Motorist killed in A140 smash

A VAN driver has been killed in an horrific accident on the A140, bringing the death toll on the notorious Suffolk stretch of the road to 83 in just over 20 years.

A VAN driver has been killed in an horrific accident on the A140, bringing the death toll on the notorious Suffolk stretch of the road to 83 in just over 20 years.

Campaigners last night called on Suffolk County Council to do more to improve its section of the road after it emerged many more people had died on its stretch than in neighbouring Norfolk's.

Since 1987, when comparable records were first available, 55 people have lost their lives on the A140 in Suffolk, in contrast to 38 on the road in Norfolk.

People living and working along the Suffolk stretch believe more needs to be done to prevent further deaths. Suffolk has recently opted for slower speeds and junction improvements to boost safety, while Norfolk has built a number of bypasses.


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There was a scene of utter devastation in Suffolk again yesterday after an accident left a bread van driver dead and a lorry driver seriously injured in Addenbrooke's Hospital, Cambridge.

The crash happened at around 5.50am, close to the junction of the A1120, and the A140 near Creeting Bottoms was closed for more than 12 hours and diversions set up.

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The van driver is believed to be from the Norwich area and Acting Sergeant Colin Curtis, of Suffolk police, said: "It is as yet unknown exactly what happened, but we hope when we speak to witnesses we will be able to put the pieces together."

Tony Fowler, who lives close to the accident scene and represents the village as its mid Suffolk district councillor, said his thoughts were with the family of the man killed.

He added: "It seems the only way to get things kick started is if there are serious tragedies. If we had half a dozen like this perhaps people will get off their backsides and do something positive like making the road suitable for the traffic it carries.

"A village bypass has got to be the way to achieve that, we need the people to wake up and have something done about this road now, before more people die.''

But Adrian Gunson, a Norfolk county councillor with responsibility for roads, said Suffolk had had virtually no major improvements to its stretch of the A140 in 20 years.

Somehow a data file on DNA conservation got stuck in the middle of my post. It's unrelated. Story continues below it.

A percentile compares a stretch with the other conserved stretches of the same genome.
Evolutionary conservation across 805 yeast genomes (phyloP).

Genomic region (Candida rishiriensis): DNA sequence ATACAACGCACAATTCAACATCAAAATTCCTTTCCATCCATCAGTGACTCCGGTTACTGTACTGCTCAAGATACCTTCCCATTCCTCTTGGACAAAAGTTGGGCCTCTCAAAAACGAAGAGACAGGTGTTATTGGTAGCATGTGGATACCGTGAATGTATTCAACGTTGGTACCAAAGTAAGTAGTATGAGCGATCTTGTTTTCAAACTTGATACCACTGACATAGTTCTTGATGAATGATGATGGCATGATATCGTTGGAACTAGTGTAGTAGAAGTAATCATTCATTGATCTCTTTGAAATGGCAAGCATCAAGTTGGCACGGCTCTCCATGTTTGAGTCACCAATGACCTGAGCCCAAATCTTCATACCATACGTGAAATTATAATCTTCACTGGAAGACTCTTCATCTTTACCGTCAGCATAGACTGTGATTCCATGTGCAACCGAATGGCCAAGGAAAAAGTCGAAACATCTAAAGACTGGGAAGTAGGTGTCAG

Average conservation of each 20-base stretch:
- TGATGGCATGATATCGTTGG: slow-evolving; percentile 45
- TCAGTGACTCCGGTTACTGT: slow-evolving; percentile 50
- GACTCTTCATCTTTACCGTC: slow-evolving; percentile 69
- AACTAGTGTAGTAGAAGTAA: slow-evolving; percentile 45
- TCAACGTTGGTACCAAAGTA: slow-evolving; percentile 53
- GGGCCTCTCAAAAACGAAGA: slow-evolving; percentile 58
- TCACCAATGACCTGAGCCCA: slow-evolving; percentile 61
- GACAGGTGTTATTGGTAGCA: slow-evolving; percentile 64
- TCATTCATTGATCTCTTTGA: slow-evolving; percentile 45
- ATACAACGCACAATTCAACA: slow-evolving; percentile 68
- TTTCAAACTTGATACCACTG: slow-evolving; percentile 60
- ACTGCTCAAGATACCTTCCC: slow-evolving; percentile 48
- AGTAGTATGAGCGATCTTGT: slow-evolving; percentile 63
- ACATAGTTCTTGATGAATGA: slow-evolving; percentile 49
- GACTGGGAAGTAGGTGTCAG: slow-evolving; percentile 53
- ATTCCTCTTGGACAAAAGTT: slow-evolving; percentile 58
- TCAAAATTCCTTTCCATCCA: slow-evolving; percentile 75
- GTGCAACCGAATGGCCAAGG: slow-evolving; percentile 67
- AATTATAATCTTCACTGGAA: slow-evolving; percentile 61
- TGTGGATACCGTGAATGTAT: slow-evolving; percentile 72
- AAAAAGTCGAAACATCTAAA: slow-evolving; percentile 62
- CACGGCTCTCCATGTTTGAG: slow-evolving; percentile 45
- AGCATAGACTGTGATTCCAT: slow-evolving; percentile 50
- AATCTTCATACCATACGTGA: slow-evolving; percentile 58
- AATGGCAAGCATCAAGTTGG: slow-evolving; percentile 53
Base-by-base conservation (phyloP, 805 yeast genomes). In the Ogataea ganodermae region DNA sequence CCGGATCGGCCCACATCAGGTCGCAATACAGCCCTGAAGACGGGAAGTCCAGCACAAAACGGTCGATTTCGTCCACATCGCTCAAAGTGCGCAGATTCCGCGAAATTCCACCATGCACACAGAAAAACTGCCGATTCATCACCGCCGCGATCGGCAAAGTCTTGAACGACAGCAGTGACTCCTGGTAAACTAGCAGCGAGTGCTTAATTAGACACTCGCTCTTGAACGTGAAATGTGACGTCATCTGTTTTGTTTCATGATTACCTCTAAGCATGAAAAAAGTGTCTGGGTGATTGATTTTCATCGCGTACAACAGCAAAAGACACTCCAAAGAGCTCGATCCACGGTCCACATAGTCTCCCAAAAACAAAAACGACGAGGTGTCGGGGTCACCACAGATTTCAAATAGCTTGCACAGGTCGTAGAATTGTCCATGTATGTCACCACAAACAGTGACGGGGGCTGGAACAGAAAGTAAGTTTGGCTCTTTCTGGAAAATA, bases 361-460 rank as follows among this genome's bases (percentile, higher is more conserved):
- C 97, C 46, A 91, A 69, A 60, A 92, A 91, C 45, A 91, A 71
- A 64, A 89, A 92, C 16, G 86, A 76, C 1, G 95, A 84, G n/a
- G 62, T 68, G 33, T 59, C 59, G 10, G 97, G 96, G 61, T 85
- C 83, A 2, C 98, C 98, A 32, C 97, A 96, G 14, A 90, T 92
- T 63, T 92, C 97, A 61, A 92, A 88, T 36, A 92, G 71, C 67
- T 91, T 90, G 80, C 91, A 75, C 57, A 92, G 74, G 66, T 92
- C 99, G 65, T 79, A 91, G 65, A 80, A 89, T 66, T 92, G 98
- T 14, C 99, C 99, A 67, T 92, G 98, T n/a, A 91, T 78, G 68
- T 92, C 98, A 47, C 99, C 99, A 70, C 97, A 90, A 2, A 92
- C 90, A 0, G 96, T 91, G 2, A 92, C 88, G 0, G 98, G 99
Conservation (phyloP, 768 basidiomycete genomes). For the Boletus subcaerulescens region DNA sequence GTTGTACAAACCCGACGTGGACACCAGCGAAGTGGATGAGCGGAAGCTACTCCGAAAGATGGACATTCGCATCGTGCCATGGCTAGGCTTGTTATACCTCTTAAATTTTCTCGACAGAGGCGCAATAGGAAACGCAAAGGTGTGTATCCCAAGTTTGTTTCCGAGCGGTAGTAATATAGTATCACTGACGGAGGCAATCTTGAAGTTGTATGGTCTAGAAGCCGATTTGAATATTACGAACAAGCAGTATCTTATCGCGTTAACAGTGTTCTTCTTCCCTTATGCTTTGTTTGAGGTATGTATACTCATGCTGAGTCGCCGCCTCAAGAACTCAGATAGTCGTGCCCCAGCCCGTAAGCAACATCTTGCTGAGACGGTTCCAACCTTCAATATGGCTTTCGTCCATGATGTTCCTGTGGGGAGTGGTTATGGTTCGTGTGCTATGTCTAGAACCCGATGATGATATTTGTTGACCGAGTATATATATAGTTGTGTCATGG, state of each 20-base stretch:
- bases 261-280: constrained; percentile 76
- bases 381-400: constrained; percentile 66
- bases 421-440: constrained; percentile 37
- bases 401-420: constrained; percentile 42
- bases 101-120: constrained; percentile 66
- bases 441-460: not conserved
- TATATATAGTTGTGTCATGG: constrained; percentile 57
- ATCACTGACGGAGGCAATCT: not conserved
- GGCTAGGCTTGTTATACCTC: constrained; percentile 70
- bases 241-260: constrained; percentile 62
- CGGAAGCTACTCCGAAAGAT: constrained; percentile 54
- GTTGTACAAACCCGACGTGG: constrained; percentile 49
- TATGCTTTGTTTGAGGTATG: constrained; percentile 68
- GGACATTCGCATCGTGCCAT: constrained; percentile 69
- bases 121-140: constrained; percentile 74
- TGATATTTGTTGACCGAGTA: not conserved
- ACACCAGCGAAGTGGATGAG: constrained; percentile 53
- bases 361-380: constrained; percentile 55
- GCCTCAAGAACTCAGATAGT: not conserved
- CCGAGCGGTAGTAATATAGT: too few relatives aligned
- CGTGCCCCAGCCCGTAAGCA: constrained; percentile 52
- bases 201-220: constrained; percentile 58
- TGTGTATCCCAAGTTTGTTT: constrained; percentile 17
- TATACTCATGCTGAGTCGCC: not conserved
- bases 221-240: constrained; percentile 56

He said the Norfolk stretch has had two villages' bypassed in that time – Scole and Dickleburgh – and is hoping to get Long Stratton bypassed.

Mr Gunson said: "I was very sorry to learn about this fatality and it is far too early to draw conclusions. But there is a great difference in the number of deaths in the two counties.

"The only answer is to make improvements to the road with bypasses for villages and right turning lanes. I do not believe Suffolk has made the A140 one of their priorities and I find it difficult to accept that the A140 in Suffolk does not need major improvements.''

Suffolk county councillor Peter Monk, portfolio holder for road safety, said he was saddened to hear of the death.

But he believed the road was far safer since the blanket 50mph speed limit – along with slower speeds in villages – was introduced on the Suffolk stretch.

He said: "You have to look at the figures since we took the over responsibility for the road two or three years ago.

"Since we brought in lower speed limits there has been a dramatic reduction and, in fact, this is the first fatality unfortunately. There were none during 2004 on the A140 and only about two or so serious accidents.

"This latest accident is devastating to everyone, but since we took over we immediately started putting in safety measures.

"We have had very successful speed limit reductions and have put in extra high visibility white paint markings, improved junctions, signs to make people far more aware and speed cameras, which are an aid to road safety.''

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